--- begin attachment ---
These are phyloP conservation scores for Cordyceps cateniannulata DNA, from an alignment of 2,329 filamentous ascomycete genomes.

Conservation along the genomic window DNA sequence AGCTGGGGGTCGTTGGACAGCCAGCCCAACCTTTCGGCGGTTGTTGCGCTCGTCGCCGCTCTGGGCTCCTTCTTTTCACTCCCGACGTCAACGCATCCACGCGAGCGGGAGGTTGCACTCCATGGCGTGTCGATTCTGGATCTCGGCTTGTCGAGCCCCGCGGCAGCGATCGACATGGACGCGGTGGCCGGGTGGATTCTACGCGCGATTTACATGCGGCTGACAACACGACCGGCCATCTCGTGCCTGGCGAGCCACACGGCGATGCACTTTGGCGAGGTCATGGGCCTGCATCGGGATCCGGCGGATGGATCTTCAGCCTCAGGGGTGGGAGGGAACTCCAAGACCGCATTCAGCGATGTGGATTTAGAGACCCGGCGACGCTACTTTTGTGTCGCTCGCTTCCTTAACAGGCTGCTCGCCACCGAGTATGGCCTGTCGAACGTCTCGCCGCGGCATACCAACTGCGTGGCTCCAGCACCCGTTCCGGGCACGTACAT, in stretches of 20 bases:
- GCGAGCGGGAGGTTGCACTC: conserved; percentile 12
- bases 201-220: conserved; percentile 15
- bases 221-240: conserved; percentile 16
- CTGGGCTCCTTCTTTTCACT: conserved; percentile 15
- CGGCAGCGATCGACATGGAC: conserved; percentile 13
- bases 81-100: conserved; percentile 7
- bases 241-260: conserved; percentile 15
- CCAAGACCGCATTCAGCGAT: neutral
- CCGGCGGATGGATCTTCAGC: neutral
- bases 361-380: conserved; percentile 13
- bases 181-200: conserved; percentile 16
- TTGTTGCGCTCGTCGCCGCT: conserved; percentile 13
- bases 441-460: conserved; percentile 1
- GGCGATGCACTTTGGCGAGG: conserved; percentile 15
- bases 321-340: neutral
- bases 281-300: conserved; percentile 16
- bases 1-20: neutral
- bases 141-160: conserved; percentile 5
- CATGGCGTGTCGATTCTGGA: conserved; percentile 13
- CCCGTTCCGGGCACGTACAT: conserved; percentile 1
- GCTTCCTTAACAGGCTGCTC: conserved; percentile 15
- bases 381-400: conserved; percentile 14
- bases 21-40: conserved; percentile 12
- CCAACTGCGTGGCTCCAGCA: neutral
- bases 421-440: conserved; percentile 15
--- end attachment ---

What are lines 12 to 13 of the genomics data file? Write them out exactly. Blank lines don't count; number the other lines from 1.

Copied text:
- bases 361-380: conserved; percentile 13
- bases 181-200: conserved; percentile 16